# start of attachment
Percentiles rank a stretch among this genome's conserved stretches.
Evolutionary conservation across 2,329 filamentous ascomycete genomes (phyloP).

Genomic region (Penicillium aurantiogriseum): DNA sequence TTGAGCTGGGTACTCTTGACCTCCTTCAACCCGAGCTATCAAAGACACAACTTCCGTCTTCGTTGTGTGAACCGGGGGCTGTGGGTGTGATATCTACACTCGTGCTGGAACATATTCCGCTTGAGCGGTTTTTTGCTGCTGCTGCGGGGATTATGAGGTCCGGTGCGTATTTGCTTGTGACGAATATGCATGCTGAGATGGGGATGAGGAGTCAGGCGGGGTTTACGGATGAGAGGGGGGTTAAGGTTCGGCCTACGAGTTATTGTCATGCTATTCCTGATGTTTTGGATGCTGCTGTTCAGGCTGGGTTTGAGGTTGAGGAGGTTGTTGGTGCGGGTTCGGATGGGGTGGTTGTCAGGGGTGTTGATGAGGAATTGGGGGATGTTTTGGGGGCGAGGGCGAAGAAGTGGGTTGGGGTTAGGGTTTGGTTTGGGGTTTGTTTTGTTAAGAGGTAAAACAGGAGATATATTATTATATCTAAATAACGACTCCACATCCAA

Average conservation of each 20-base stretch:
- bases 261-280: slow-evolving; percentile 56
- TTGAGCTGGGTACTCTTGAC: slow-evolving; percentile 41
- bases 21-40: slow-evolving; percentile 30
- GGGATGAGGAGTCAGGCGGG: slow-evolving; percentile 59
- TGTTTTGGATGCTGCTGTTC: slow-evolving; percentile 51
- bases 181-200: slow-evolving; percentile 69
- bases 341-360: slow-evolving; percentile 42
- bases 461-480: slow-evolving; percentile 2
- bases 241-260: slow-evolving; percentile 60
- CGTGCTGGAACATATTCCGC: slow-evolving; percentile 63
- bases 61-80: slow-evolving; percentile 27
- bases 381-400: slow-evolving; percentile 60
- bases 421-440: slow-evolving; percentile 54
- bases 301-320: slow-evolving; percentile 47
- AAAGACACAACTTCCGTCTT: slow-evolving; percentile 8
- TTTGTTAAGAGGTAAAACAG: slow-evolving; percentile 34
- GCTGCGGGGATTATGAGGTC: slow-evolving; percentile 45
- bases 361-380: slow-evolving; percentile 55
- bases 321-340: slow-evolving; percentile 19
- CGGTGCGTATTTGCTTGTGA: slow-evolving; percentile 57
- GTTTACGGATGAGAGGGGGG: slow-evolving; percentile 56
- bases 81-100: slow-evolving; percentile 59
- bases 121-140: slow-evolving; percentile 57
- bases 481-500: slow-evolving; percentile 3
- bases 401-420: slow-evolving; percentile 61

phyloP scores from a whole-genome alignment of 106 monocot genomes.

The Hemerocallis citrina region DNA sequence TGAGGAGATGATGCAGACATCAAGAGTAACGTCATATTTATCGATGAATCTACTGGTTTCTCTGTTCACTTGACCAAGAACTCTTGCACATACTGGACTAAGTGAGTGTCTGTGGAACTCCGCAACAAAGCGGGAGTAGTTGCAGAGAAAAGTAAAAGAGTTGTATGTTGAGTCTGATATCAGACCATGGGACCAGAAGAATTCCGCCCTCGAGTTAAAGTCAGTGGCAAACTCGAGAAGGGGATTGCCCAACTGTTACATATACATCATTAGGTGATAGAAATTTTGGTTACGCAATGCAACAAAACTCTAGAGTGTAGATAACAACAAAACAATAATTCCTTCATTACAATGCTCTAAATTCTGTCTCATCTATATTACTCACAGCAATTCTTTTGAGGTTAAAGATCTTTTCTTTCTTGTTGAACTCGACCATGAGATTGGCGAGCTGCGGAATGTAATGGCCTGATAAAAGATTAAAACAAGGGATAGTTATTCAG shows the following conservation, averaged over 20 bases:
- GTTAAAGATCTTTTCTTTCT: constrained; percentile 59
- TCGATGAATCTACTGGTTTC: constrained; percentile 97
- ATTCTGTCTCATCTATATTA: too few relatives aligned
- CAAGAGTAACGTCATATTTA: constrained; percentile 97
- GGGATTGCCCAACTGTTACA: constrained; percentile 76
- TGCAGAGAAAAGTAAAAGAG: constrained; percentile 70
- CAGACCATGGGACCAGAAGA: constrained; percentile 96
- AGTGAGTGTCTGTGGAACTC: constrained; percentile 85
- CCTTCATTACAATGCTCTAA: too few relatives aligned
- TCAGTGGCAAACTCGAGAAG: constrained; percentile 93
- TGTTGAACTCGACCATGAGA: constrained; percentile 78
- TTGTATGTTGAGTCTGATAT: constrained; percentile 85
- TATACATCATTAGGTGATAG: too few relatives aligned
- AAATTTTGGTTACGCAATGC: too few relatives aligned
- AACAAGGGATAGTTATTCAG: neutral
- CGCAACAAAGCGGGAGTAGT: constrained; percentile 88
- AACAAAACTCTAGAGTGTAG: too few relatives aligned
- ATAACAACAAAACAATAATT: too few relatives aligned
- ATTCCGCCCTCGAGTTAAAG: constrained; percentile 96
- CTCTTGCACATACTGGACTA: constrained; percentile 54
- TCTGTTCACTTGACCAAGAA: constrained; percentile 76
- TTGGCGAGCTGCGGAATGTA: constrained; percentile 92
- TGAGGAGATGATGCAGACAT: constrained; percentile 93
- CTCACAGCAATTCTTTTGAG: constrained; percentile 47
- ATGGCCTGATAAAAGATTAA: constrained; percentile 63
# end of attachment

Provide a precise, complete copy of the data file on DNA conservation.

Percentiles rank a stretch among this genome's conserved stretches.
Evolutionary conservation across 2,329 filamentous ascomycete genomes (phyloP).

Genomic region (Penicillium aurantiogriseum): DNA sequence TTGAGCTGGGTACTCTTGACCTCCTTCAACCCGAGCTATCAAAGACACAACTTCCGTCTTCGTTGTGTGAACCGGGGGCTGTGGGTGTGATATCTACACTCGTGCTGGAACATATTCCGCTTGAGCGGTTTTTTGCTGCTGCTGCGGGGATTATGAGGTCCGGTGCGTATTTGCTTGTGACGAATATGCATGCTGAGATGGGGATGAGGAGTCAGGCGGGGTTTACGGATGAGAGGGGGGTTAAGGTTCGGCCTACGAGTTATTGTCATGCTATTCCTGATGTTTTGGATGCTGCTGTTCAGGCTGGGTTTGAGGTTGAGGAGGTTGTTGGTGCGGGTTCGGATGGGGTGGTTGTCAGGGGTGTTGATGAGGAATTGGGGGATGTTTTGGGGGCGAGGGCGAAGAAGTGGGTTGGGGTTAGGGTTTGGTTTGGGGTTTGTTTTGTTAAGAGGTAAAACAGGAGATATATTATTATATCTAAATAACGACTCCACATCCAA

Average conservation of each 20-base stretch:
- bases 261-280: slow-evolving; percentile 56
- TTGAGCTGGGTACTCTTGAC: slow-evolving; percentile 41
- bases 21-40: slow-evolving; percentile 30
- GGGATGAGGAGTCAGGCGGG: slow-evolving; percentile 59
- TGTTTTGGATGCTGCTGTTC: slow-evolving; percentile 51
- bases 181-200: slow-evolving; percentile 69
- bases 341-360: slow-evolving; percentile 42
- bases 461-480: slow-evolving; percentile 2
- bases 241-260: slow-evolving; percentile 60
- CGTGCTGGAACATATTCCGC: slow-evolving; percentile 63
- bases 61-80: slow-evolving; percentile 27
- bases 381-400: slow-evolving; percentile 60
- bases 421-440: slow-evolving; percentile 54
- bases 301-320: slow-evolving; percentile 47
- AAAGACACAACTTCCGTCTT: slow-evolving; percentile 8
- TTTGTTAAGAGGTAAAACAG: slow-evolving; percentile 34
- GCTGCGGGGATTATGAGGTC: slow-evolving; percentile 45
- bases 361-380: slow-evolving; percentile 55
- bases 321-340: slow-evolving; percentile 19
- CGGTGCGTATTTGCTTGTGA: slow-evolving; percentile 57
- GTTTACGGATGAGAGGGGGG: slow-evolving; percentile 56
- bases 81-100: slow-evolving; percentile 59
- bases 121-140: slow-evolving; percentile 57
- bases 481-500: slow-evolving; percentile 3
- bases 401-420: slow-evolving; percentile 61

phyloP scores from a whole-genome alignment of 106 monocot genomes.

The Hemerocallis citrina region DNA sequence TGAGGAGATGATGCAGACATCAAGAGTAACGTCATATTTATCGATGAATCTACTGGTTTCTCTGTTCACTTGACCAAGAACTCTTGCACATACTGGACTAAGTGAGTGTCTGTGGAACTCCGCAACAAAGCGGGAGTAGTTGCAGAGAAAAGTAAAAGAGTTGTATGTTGAGTCTGATATCAGACCATGGGACCAGAAGAATTCCGCCCTCGAGTTAAAGTCAGTGGCAAACTCGAGAAGGGGATTGCCCAACTGTTACATATACATCATTAGGTGATAGAAATTTTGGTTACGCAATGCAACAAAACTCTAGAGTGTAGATAACAACAAAACAATAATTCCTTCATTACAATGCTCTAAATTCTGTCTCATCTATATTACTCACAGCAATTCTTTTGAGGTTAAAGATCTTTTCTTTCTTGTTGAACTCGACCATGAGATTGGCGAGCTGCGGAATGTAATGGCCTGATAAAAGATTAAAACAAGGGATAGTTATTCAG shows the following conservation, averaged over 20 bases:
- GTTAAAGATCTTTTCTTTCT: constrained; percentile 59
- TCGATGAATCTACTGGTTTC: constrained; percentile 97
- ATTCTGTCTCATCTATATTA: too few relatives aligned
- CAAGAGTAACGTCATATTTA: constrained; percentile 97
- GGGATTGCCCAACTGTTACA: constrained; percentile 76
- TGCAGAGAAAAGTAAAAGAG: constrained; percentile 70
- CAGACCATGGGACCAGAAGA: constrained; percentile 96
- AGTGAGTGTCTGTGGAACTC: constrained; percentile 85
- CCTTCATTACAATGCTCTAA: too few relatives aligned
- TCAGTGGCAAACTCGAGAAG: constrained; percentile 93
- TGTTGAACTCGACCATGAGA: constrained; percentile 78
- TTGTATGTTGAGTCTGATAT: constrained; percentile 85
- TATACATCATTAGGTGATAG: too few relatives aligned
- AAATTTTGGTTACGCAATGC: too few relatives aligned
- AACAAGGGATAGTTATTCAG: neutral
- CGCAACAAAGCGGGAGTAGT: constrained; percentile 88
- AACAAAACTCTAGAGTGTAG: too few relatives aligned
- ATAACAACAAAACAATAATT: too few relatives aligned
- ATTCCGCCCTCGAGTTAAAG: constrained; percentile 96
- CTCTTGCACATACTGGACTA: constrained; percentile 54
- TCTGTTCACTTGACCAAGAA: constrained; percentile 76
- TTGGCGAGCTGCGGAATGTA: constrained; percentile 92
- TGAGGAGATGATGCAGACAT: constrained; percentile 93
- CTCACAGCAATTCTTTTGAG: constrained; percentile 47
- ATGGCCTGATAAAAGATTAA: constrained; percentile 63